I got pregnant with Jesse. I ate whatever I wanted. It was so liberating. I used pregnancy as an exercise in listening to my body without restricting anything. Foods that had once been off limits like bread, cookies, and sometimes even cheese were delicious again. I ate the pancakes that I made for my family instead of fixing a separate breakfast for myself. For the first time ever, I was able to keep my body-hate to a very dull roar and I was finally getting a taste of freedom. Two months after Jesse was born, I started to panic. I went to yoga on two hours of sleep with the sole intention to lose weight so that I could go back to looking the right way. I made a self-deprecating comment to someone in the lobby of the studio about “my fat ass,” and I immediately regretted it. I was caught in a strange, in-between time. I knew I didn’t want to go back to my old belief system, but I also couldn’t imagine trudging forward. I started restricting my food and began obsessing about what and when my next meal would be. I could hear the narrator of my life screaming at the top of her lungs as I rode, stone-faced and soul-empty up the mountain of my Disordered Eating rollercoaster.
“Stop, Jaime, Stop! Don’t do this shit again!”
I paused. I started asking questions.
Can I change the way I feel by changing a belief? If I can see beauty in other people’s imperfect bodies, can I see it in my own? Can I believe that this size X body is just as beautiful, worthy, healthy, and lovable as my size x body? Can I believe that weight and muscle definition doesn’t define me? Can I look in the mirror and smile because these are my actual genetics, the amount of time I’m willing to put into exercise right now, and the outcome of what I feed myself? Can I be done with labeling food and fitness as good/successful and bad/unsuccessful? If I were on this planet alone, would I hate my body if I had no one else to compare myself to? Can I be ok with other people holding a belief system that says “skinny is best” and continue to hold a belief system for myself that says, “no it’s not.” Can I buy bigger sized clothing without feeling defeated, and instead feel empowered because I’m not preoccupied with a muffin-top at my waist or tug across my shoulders? At my funeral in fifty years, will anyone mention my toned physique? No. No they will not. I want to be remembered for what I DID and how I made people feel rather than what size pants I wore.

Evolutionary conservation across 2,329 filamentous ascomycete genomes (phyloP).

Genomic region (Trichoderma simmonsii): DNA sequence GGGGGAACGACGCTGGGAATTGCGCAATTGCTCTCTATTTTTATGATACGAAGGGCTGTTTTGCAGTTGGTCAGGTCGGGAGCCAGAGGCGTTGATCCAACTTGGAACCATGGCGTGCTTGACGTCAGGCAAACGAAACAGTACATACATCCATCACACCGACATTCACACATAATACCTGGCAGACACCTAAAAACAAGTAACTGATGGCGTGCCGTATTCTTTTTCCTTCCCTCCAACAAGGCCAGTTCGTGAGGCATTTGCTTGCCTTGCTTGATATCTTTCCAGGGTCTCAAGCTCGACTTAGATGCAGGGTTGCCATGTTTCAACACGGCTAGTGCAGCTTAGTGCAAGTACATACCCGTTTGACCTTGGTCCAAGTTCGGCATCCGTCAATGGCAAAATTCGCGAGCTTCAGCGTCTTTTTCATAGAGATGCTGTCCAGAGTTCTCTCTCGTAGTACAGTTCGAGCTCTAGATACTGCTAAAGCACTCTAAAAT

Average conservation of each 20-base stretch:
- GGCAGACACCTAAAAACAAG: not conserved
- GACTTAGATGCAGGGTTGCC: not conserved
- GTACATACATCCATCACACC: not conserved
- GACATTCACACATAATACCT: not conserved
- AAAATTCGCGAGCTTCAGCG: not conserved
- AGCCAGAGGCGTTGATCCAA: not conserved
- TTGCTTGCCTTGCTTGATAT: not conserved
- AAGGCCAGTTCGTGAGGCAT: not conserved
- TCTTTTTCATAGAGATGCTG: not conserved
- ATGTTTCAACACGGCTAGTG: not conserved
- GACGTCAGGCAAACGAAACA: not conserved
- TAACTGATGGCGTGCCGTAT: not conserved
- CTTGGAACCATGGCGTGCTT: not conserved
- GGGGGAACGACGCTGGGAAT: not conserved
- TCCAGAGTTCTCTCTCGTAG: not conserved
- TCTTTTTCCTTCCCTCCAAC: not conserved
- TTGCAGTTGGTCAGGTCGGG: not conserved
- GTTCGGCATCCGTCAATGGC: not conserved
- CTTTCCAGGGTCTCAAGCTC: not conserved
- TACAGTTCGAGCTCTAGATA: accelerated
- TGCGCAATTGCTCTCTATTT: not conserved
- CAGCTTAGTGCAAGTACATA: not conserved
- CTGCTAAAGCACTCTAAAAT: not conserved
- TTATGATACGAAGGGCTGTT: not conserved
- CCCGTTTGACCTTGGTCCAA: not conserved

Despite being a yoga teacher who has preached, “listen to your body,” I did very little of it because I didn’t even know what listening to my body meant without putting some sort of “healthy spin” around it. It was always, “listen to your body because I know for sure it’s telling you to eat five bags of raw kale and a sprinkle of chickpeas every day!” You know what it means for me now? Intuitive eating. Throw those words into google and see what comes up. It’s a definition for taking away decades of negative energy surrounding food and body image and freeing up space in our minds and our lives to think and do things that are actually important.
No more good, bad, diet-on, diet-off, back-on-track kind of verbiage. No diets whatsoever. No restrictions. This is for me. This is the only language that has made an actual change in my body-hate and this is where I fall into place. Thank. God. I eat when I’m hungry and stop when I’m full. Sometimes I eat when I’m full – and when that happens, I tell myself that it’s ok, it’s truly not a big deal, and that I am still worthy, I’m still a good person, and I’m still going to move forward and not let the excess calories ruin my day. I’ve also taken up intuitive exercising. When I want to run, do a few lounges and push-ups - I do it. And when I don’t want to because I’m tired or busy doing other things, then I don’t do them or stress about it. How. Motherfucking. Revolutionary.
So all of this is easier said than done. I sent a draft of this blog to my friend Lauren and she responded with commentary about a recent article she read that said the number one thing that people judge about other people, upon first glance, is their WEIGHT.
I cannot change the world. I can only change myself. When I have feelings of insecurity, I bring them up to the surface and take a look at what is causing my angst. When I notice someone else’s body and it is fit – muscular arms, flat belly, and strong legs – I pass through the familiar wave of jealousy and shame with these two mantras: “I am not her, how she looks has nothing to do with me,” and “I am in transition, nothing is permanent.” Because both are true. I am not pledging my life as a size X. That’s not what this is about. I’m pledging my life to freedom. To honoring where I am in this place and time, and choosing beliefs that make me feel happier and more at ease.
To be clear, I’m not against diets-that-work-for-you and healthy food. I’m not against anyone who wants to be a smaller size or working hard towards a physical goal. I’m not against exercising, running, going to the gym, being fit, or size small bodies. I make a living by teaching yoga to people who want to strengthen their minds and their bodies. I’m into it. I want to strengthen my body too. But I’m (me, doesn’t have to be you) against feeling restrained. I’m against thick, chaotic body-hate. And I’m against holding a belief system that defines healthy and worthy by my physical appearance.I’m FOR change. I’m for growth. I’m for freeing myself from old belief models that cloud, taint, and limit my one precious life.
Old belief system: Skinny is best.New belief system: Freedom is better.